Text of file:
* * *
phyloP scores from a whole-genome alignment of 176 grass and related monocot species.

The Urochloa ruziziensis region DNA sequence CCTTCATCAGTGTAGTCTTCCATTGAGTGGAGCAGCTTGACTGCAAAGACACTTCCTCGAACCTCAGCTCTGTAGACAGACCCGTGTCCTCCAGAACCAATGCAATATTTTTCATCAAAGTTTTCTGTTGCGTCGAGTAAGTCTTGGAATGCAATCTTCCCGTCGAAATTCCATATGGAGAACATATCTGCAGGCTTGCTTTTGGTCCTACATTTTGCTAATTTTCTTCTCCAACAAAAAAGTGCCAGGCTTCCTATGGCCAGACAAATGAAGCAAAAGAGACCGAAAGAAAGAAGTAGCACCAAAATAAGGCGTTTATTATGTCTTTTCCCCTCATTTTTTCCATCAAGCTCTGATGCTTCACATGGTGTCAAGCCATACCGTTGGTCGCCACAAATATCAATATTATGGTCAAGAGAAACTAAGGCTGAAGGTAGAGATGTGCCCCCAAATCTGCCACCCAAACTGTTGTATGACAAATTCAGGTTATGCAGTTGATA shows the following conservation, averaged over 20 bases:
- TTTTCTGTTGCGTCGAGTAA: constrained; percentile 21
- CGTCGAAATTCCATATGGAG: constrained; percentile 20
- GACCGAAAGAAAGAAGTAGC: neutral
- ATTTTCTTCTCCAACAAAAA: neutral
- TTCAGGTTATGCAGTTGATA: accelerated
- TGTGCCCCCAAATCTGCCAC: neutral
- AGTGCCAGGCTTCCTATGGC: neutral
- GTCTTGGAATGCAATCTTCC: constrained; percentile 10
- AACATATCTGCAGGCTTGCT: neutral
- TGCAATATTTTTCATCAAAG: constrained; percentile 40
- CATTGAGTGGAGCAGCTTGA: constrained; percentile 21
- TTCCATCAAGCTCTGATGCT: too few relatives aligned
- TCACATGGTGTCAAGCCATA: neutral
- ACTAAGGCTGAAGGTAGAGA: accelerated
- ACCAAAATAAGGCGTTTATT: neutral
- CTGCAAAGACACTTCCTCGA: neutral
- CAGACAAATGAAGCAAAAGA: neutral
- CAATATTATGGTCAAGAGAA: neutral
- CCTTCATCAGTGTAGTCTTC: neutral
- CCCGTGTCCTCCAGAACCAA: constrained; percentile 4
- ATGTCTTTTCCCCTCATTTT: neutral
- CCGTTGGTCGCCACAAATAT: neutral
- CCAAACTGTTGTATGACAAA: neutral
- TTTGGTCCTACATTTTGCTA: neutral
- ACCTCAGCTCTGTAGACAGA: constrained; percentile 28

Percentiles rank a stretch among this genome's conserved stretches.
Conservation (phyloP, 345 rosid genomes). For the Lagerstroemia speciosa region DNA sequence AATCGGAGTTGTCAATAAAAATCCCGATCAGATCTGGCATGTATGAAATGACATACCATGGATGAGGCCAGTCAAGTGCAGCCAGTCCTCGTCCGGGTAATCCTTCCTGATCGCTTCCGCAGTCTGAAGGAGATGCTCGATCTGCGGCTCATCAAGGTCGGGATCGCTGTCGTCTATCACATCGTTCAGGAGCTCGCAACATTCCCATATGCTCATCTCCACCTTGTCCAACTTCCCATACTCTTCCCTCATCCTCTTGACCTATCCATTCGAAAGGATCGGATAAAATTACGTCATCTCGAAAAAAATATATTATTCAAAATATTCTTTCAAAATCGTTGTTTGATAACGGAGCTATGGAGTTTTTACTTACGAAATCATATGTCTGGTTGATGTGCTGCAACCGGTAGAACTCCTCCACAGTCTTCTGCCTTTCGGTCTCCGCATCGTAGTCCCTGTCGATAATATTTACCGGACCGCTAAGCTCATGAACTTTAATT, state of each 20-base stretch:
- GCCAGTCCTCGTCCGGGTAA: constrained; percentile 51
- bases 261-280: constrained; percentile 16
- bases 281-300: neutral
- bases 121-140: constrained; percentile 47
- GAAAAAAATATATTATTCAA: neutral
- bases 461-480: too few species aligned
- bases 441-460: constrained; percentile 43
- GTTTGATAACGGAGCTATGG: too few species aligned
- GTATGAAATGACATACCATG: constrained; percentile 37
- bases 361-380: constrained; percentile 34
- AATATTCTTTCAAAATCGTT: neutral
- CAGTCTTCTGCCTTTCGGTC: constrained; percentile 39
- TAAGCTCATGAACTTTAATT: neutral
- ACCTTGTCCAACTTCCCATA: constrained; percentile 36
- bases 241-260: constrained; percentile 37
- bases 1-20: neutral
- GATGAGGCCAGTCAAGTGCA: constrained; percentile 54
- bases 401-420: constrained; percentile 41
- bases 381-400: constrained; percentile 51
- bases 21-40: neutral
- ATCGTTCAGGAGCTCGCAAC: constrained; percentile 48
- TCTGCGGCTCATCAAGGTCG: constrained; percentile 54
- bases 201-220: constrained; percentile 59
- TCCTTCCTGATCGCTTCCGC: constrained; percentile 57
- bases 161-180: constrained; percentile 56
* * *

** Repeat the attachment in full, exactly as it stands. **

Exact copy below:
phyloP scores from a whole-genome alignment of 176 grass and related monocot species.

The Urochloa ruziziensis region DNA sequence CCTTCATCAGTGTAGTCTTCCATTGAGTGGAGCAGCTTGACTGCAAAGACACTTCCTCGAACCTCAGCTCTGTAGACAGACCCGTGTCCTCCAGAACCAATGCAATATTTTTCATCAAAGTTTTCTGTTGCGTCGAGTAAGTCTTGGAATGCAATCTTCCCGTCGAAATTCCATATGGAGAACATATCTGCAGGCTTGCTTTTGGTCCTACATTTTGCTAATTTTCTTCTCCAACAAAAAAGTGCCAGGCTTCCTATGGCCAGACAAATGAAGCAAAAGAGACCGAAAGAAAGAAGTAGCACCAAAATAAGGCGTTTATTATGTCTTTTCCCCTCATTTTTTCCATCAAGCTCTGATGCTTCACATGGTGTCAAGCCATACCGTTGGTCGCCACAAATATCAATATTATGGTCAAGAGAAACTAAGGCTGAAGGTAGAGATGTGCCCCCAAATCTGCCACCCAAACTGTTGTATGACAAATTCAGGTTATGCAGTTGATA shows the following conservation, averaged over 20 bases:
- TTTTCTGTTGCGTCGAGTAA: constrained; percentile 21
- CGTCGAAATTCCATATGGAG: constrained; percentile 20
- GACCGAAAGAAAGAAGTAGC: neutral
- ATTTTCTTCTCCAACAAAAA: neutral
- TTCAGGTTATGCAGTTGATA: accelerated
- TGTGCCCCCAAATCTGCCAC: neutral
- AGTGCCAGGCTTCCTATGGC: neutral
- GTCTTGGAATGCAATCTTCC: constrained; percentile 10
- AACATATCTGCAGGCTTGCT: neutral
- TGCAATATTTTTCATCAAAG: constrained; percentile 40
- CATTGAGTGGAGCAGCTTGA: constrained; percentile 21
- TTCCATCAAGCTCTGATGCT: too few relatives aligned
- TCACATGGTGTCAAGCCATA: neutral
- ACTAAGGCTGAAGGTAGAGA: accelerated
- ACCAAAATAAGGCGTTTATT: neutral
- CTGCAAAGACACTTCCTCGA: neutral
- CAGACAAATGAAGCAAAAGA: neutral
- CAATATTATGGTCAAGAGAA: neutral
- CCTTCATCAGTGTAGTCTTC: neutral
- CCCGTGTCCTCCAGAACCAA: constrained; percentile 4
- ATGTCTTTTCCCCTCATTTT: neutral
- CCGTTGGTCGCCACAAATAT: neutral
- CCAAACTGTTGTATGACAAA: neutral
- TTTGGTCCTACATTTTGCTA: neutral
- ACCTCAGCTCTGTAGACAGA: constrained; percentile 28

Percentiles rank a stretch among this genome's conserved stretches.
Conservation (phyloP, 345 rosid genomes). For the Lagerstroemia speciosa region DNA sequence AATCGGAGTTGTCAATAAAAATCCCGATCAGATCTGGCATGTATGAAATGACATACCATGGATGAGGCCAGTCAAGTGCAGCCAGTCCTCGTCCGGGTAATCCTTCCTGATCGCTTCCGCAGTCTGAAGGAGATGCTCGATCTGCGGCTCATCAAGGTCGGGATCGCTGTCGTCTATCACATCGTTCAGGAGCTCGCAACATTCCCATATGCTCATCTCCACCTTGTCCAACTTCCCATACTCTTCCCTCATCCTCTTGACCTATCCATTCGAAAGGATCGGATAAAATTACGTCATCTCGAAAAAAATATATTATTCAAAATATTCTTTCAAAATCGTTGTTTGATAACGGAGCTATGGAGTTTTTACTTACGAAATCATATGTCTGGTTGATGTGCTGCAACCGGTAGAACTCCTCCACAGTCTTCTGCCTTTCGGTCTCCGCATCGTAGTCCCTGTCGATAATATTTACCGGACCGCTAAGCTCATGAACTTTAATT, state of each 20-base stretch:
- GCCAGTCCTCGTCCGGGTAA: constrained; percentile 51
- bases 261-280: constrained; percentile 16
- bases 281-300: neutral
- bases 121-140: constrained; percentile 47
- GAAAAAAATATATTATTCAA: neutral
- bases 461-480: too few species aligned
- bases 441-460: constrained; percentile 43
- GTTTGATAACGGAGCTATGG: too few species aligned
- GTATGAAATGACATACCATG: constrained; percentile 37
- bases 361-380: constrained; percentile 34
- AATATTCTTTCAAAATCGTT: neutral
- CAGTCTTCTGCCTTTCGGTC: constrained; percentile 39
- TAAGCTCATGAACTTTAATT: neutral
- ACCTTGTCCAACTTCCCATA: constrained; percentile 36
- bases 241-260: constrained; percentile 37
- bases 1-20: neutral
- GATGAGGCCAGTCAAGTGCA: constrained; percentile 54
- bases 401-420: constrained; percentile 41
- bases 381-400: constrained; percentile 51
- bases 21-40: neutral
- ATCGTTCAGGAGCTCGCAAC: constrained; percentile 48
- TCTGCGGCTCATCAAGGTCG: constrained; percentile 54
- bases 201-220: constrained; percentile 59
- TCCTTCCTGATCGCTTCCGC: constrained; percentile 57
- bases 161-180: constrained; percentile 56